Gidon Kremer appoints permanent guest artists

In a typically offbeat move, the violinist has named two ‘permanent guest artists in residence’ for his Kremerata Baltica.

Both are pianists. The Frenchman Lucas Debargue is well established, the Latvian Georgijs Osokins less so. Debargue said: ‘Music cannot be separated from relationships. We started this adventure with
the Weinberg quintet and then something happened. I kept my feelings preciously guarded, but later
Gidon Kremer confirmed them by inviting me to participate more and more. I fell in love with all
the ideas, craziness and unexpected reactions of the musicians. Kremerata Baltica is now a part of
my life and I want to contribute to its history.’


‘It’s the future of Kremerata Baltica,’ said Kremer.

 

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  • What a hateful thing to write: “In a typically offbeat move, the violinist has named two ‘permanent guest artists in residence’ for his Kremerata Baltica.” Why is if offbeat?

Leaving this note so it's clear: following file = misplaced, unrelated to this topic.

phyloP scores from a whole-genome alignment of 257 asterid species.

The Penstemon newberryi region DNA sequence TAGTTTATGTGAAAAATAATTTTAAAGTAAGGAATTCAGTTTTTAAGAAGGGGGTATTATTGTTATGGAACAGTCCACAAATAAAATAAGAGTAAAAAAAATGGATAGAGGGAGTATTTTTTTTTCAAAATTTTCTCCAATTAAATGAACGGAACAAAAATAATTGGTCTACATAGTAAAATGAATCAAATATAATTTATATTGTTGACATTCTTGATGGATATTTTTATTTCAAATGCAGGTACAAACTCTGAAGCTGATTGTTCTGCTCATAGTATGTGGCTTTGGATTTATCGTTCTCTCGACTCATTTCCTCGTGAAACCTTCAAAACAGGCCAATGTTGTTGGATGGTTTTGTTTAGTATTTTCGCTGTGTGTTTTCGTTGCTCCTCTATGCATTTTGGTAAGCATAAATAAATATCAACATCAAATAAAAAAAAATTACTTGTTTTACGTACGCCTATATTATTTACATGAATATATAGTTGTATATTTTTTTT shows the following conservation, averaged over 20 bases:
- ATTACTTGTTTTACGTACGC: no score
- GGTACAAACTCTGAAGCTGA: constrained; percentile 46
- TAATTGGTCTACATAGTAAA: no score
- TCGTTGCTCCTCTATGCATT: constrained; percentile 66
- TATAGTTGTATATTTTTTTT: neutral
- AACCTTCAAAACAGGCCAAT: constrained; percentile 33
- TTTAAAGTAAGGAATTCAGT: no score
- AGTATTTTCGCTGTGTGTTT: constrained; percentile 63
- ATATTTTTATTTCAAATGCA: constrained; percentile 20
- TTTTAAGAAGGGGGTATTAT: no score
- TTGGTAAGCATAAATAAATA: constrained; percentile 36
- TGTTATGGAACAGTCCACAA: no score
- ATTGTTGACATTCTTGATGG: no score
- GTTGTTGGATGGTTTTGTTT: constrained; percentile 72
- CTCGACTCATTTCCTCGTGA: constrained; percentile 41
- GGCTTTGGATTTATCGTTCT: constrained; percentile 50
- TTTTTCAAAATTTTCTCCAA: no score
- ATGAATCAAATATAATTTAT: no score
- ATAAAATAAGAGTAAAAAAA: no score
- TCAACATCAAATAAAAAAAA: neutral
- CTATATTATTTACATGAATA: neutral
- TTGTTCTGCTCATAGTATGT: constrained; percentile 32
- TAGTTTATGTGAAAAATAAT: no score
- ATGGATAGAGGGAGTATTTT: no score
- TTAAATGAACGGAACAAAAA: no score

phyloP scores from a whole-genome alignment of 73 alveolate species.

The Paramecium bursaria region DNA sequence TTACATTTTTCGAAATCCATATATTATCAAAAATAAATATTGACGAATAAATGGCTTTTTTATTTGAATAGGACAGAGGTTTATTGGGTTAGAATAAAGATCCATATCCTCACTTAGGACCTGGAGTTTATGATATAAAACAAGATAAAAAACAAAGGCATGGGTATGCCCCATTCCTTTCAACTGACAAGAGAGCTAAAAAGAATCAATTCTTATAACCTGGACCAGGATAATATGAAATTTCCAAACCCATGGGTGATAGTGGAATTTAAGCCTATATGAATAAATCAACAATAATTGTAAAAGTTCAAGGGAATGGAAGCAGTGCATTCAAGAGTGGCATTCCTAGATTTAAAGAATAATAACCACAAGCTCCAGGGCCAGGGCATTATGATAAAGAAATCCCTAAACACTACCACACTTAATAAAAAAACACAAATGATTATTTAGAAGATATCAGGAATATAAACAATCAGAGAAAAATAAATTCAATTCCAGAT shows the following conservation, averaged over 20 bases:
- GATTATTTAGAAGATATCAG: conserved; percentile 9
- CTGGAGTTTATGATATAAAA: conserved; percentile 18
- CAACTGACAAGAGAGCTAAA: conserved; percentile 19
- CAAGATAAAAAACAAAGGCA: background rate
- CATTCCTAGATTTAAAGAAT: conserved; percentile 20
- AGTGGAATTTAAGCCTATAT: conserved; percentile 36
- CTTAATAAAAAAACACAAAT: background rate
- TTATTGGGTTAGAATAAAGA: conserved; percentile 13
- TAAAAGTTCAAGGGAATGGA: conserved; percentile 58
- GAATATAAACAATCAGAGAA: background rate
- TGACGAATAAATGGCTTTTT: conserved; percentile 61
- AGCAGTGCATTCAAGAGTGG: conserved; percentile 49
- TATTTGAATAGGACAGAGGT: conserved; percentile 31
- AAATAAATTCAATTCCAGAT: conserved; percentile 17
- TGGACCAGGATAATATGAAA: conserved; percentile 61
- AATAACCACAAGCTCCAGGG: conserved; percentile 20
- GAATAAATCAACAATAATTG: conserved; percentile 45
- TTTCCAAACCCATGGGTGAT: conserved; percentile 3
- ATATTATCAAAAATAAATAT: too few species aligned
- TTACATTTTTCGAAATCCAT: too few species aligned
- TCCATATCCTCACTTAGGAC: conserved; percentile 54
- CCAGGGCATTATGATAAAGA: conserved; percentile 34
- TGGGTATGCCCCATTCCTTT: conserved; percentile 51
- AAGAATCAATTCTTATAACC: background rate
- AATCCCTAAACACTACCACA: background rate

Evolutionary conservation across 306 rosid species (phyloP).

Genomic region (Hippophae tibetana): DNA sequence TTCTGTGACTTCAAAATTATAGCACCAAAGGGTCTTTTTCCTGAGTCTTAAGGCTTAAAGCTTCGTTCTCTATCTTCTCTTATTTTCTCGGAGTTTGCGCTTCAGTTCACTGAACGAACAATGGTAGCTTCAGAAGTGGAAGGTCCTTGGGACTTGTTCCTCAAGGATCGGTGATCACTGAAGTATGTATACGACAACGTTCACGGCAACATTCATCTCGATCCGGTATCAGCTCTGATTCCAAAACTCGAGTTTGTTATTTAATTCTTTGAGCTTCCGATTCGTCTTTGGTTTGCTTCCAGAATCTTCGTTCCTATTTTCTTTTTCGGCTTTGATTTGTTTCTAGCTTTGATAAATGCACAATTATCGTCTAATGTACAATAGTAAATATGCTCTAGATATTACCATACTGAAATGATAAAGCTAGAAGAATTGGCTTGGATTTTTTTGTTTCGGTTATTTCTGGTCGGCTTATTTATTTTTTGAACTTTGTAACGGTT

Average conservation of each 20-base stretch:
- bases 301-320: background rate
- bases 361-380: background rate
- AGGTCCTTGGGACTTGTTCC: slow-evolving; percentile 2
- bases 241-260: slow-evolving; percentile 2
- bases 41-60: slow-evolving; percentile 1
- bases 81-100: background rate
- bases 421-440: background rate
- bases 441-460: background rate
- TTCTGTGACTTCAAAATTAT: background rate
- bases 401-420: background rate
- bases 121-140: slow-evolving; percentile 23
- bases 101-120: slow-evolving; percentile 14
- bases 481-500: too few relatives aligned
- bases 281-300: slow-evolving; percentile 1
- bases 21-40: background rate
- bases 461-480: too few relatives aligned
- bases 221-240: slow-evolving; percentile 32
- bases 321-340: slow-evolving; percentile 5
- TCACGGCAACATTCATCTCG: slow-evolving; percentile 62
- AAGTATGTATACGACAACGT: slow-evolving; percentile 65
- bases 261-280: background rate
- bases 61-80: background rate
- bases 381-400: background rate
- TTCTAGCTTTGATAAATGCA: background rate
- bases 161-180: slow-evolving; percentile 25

Kramer has done more for classical music than you could ever dream you could do.

    • fflambeau, you seem to think that “offbeat” is a pejorative term, an insult. It is not. It simply means unorthodox or unconventional — two words that certainly apply to Kremer and his career. Here I think it is used with a sense of compliment, as if to say “typical of Gidon Kremer to do something nobody else would have thought of.” He has unusual ideas and takes a lot of risks, and things usually work out well. (Kremerata Baltica was an “offbeat” idea in itself, for example)

      • I am with you in my high esteem of Kremer, his artistry and originality. But what is offbeat about the Kremerata Baltica idea? He was not the only middle aged top string soloist to do that. Maybe I don’t know enough about the background of this wonderful group.

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